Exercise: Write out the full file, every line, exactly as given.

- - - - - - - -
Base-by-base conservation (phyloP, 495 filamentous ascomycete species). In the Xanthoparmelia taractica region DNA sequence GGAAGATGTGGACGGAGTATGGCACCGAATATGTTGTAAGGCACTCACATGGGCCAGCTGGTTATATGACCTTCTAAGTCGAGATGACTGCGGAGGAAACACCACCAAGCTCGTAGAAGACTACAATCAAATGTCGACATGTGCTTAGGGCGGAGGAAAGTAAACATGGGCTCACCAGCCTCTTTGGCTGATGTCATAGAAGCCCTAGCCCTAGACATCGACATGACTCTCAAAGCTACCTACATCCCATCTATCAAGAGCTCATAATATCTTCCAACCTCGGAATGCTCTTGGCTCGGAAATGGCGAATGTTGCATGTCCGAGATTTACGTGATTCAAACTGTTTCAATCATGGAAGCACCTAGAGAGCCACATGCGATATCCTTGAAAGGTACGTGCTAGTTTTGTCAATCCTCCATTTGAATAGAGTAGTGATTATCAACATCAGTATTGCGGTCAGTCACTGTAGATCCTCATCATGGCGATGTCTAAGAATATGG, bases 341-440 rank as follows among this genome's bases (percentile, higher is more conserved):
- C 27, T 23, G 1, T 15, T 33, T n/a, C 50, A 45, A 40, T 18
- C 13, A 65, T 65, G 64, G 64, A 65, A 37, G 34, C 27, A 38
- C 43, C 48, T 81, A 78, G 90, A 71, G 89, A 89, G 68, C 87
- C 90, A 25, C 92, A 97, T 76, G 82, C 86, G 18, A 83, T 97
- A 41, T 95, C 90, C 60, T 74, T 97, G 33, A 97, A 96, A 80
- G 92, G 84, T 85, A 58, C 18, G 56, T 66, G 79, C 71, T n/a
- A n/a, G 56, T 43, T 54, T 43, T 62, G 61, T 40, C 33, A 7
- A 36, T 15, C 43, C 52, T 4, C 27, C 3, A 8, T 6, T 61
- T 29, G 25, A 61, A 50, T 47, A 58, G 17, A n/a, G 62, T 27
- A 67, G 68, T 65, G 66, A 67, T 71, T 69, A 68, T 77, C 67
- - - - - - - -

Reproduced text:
Base-by-base conservation (phyloP, 495 filamentous ascomycete species). In the Xanthoparmelia taractica region DNA sequence GGAAGATGTGGACGGAGTATGGCACCGAATATGTTGTAAGGCACTCACATGGGCCAGCTGGTTATATGACCTTCTAAGTCGAGATGACTGCGGAGGAAACACCACCAAGCTCGTAGAAGACTACAATCAAATGTCGACATGTGCTTAGGGCGGAGGAAAGTAAACATGGGCTCACCAGCCTCTTTGGCTGATGTCATAGAAGCCCTAGCCCTAGACATCGACATGACTCTCAAAGCTACCTACATCCCATCTATCAAGAGCTCATAATATCTTCCAACCTCGGAATGCTCTTGGCTCGGAAATGGCGAATGTTGCATGTCCGAGATTTACGTGATTCAAACTGTTTCAATCATGGAAGCACCTAGAGAGCCACATGCGATATCCTTGAAAGGTACGTGCTAGTTTTGTCAATCCTCCATTTGAATAGAGTAGTGATTATCAACATCAGTATTGCGGTCAGTCACTGTAGATCCTCATCATGGCGATGTCTAAGAATATGG, bases 341-440 rank as follows among this genome's bases (percentile, higher is more conserved):
- C 27, T 23, G 1, T 15, T 33, T n/a, C 50, A 45, A 40, T 18
- C 13, A 65, T 65, G 64, G 64, A 65, A 37, G 34, C 27, A 38
- C 43, C 48, T 81, A 78, G 90, A 71, G 89, A 89, G 68, C 87
- C 90, A 25, C 92, A 97, T 76, G 82, C 86, G 18, A 83, T 97
- A 41, T 95, C 90, C 60, T 74, T 97, G 33, A 97, A 96, A 80
- G 92, G 84, T 85, A 58, C 18, G 56, T 66, G 79, C 71, T n/a
- A n/a, G 56, T 43, T 54, T 43, T 62, G 61, T 40, C 33, A 7
- A 36, T 15, C 43, C 52, T 4, C 27, C 3, A 8, T 6, T 61
- T 29, G 25, A 61, A 50, T 47, A 58, G 17, A n/a, G 62, T 27
- A 67, G 68, T 65, G 66, A 67, T 71, T 69, A 68, T 77, C 67